Within two weeks, Och-Ziff had sent $110m in credit via the Cayman Islands to Mr Gertler’s Lora Enterprises Limited. The same day, Lora repaid Glencore’s $45m loan, plus interest. Then, it appears from the Och-Ziff settlement statement, Mr Gertler is alleged to have used some of the remaining money for bribes, including four payments in eight days totalling $7m to “DRC Official 1” — Mr Kabila.

Glencore stresses that, unlike other mining companies, it did not secure its entry into the DRC’s vast copper belt through a deal with Mr Gertler, but rather ended up in business alongside him when they independently acquired interests in some of the country’s mining assets. The Swiss group accepts that it has helped Mr Gertler financially, but says its involvement in a string of offshore transactions that culminated in the alleged bribery by the Israeli ended well before any illicit payments were made.

Glencore said: “The loan that Glencore made to Lora was used by Lora in 2009 to fund its participation in a convertible loan to Katanga, which was ultimately exchanged for shares in Katanga. The loan was on commercial terms and was fully secured over the Katanga shares. The loan was fully repaid to Glencore in 2010, at which point the security was released. Following the release of the Glencore security, Lora was free to dispose of the Katanga shares or to use them as security for further financing.”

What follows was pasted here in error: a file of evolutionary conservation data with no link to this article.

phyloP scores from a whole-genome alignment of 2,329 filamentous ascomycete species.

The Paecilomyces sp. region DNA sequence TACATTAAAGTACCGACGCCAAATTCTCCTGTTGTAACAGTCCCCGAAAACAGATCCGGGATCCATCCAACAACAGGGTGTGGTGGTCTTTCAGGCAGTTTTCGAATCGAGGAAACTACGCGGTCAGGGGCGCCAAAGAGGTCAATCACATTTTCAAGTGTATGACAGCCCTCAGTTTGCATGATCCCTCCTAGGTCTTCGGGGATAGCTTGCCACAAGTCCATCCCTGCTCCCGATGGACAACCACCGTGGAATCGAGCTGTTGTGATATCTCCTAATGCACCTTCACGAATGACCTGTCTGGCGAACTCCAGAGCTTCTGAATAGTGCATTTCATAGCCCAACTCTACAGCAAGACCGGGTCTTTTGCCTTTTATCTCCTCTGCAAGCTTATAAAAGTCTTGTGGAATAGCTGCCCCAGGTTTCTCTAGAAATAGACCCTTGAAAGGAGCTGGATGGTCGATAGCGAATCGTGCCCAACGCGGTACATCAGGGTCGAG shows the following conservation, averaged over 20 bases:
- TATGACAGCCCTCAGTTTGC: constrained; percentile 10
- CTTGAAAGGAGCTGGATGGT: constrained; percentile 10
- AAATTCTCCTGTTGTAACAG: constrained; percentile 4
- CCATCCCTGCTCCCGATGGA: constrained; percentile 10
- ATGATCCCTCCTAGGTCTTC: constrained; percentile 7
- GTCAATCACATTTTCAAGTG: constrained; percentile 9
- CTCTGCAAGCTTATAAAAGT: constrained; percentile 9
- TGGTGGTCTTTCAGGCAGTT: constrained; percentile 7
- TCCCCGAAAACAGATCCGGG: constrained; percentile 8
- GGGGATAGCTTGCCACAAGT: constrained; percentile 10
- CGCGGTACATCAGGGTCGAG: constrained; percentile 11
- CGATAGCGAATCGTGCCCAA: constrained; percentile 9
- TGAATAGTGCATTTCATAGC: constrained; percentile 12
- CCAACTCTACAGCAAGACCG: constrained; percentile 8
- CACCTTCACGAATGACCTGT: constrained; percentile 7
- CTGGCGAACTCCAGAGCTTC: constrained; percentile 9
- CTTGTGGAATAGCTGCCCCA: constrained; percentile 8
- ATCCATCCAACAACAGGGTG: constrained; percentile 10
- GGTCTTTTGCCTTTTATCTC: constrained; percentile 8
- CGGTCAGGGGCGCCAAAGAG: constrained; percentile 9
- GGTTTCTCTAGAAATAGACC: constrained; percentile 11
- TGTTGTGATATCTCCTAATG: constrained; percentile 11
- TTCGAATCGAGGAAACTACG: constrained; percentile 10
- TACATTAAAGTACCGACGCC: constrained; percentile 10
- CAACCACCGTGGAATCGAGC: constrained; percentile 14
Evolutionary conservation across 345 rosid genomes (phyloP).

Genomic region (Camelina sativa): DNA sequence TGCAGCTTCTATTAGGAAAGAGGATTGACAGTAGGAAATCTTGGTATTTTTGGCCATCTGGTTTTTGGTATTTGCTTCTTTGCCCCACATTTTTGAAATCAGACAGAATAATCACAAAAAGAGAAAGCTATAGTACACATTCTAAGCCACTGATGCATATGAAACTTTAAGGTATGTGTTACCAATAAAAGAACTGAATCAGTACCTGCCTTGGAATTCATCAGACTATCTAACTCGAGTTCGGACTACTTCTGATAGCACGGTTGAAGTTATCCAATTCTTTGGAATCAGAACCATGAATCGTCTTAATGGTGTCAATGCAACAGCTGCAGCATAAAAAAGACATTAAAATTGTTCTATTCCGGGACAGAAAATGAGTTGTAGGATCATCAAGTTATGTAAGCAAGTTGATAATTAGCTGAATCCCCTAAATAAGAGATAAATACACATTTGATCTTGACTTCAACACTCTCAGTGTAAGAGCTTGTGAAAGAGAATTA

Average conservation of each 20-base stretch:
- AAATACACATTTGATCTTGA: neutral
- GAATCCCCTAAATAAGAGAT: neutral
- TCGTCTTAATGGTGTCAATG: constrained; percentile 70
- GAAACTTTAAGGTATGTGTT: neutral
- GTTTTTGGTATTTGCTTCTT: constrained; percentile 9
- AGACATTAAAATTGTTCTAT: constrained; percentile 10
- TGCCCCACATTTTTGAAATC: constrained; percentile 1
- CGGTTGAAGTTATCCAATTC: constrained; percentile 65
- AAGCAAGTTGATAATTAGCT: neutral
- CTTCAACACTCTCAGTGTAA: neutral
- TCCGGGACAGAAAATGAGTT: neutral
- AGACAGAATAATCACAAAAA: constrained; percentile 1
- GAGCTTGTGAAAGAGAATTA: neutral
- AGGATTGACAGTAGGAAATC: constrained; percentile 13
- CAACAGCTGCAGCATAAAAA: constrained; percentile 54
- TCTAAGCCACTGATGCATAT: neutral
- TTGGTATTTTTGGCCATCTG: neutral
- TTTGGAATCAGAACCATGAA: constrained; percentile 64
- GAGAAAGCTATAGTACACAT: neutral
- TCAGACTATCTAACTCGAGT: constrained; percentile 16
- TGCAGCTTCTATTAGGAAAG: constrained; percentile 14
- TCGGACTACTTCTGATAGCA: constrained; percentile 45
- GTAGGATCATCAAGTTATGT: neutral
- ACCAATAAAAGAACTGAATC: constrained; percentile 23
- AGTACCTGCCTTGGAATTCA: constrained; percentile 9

A spokesman for Fleurette, Mr Gertler’s group, declined to discuss the transactions involving Lora but said that, because the company had bought its initial Katanga Mining shares before their value collapsed, it had suffered an overall $190m loss on its dealings in the stock. He added the two mining operations in which Fleurette was an erstwhile shareholder with Glencore “have generated $3bn in tax for the people of the DRC”.

Last month, Glencore said it had bought Fleurette’s 10 per cent stake in Katanga Mining. Glencore also purchased Fleurette’s 31 per cent stake in the other shared DRC copper mining venture, called Mutanda Mining. 

The stakes were valued at $960m, but Glencore deducted the value of loans it had issued to Fleurette to help finance the two copper mines’ development, plus interest. This meant Mr Gertler received $534m in cash from Glencore.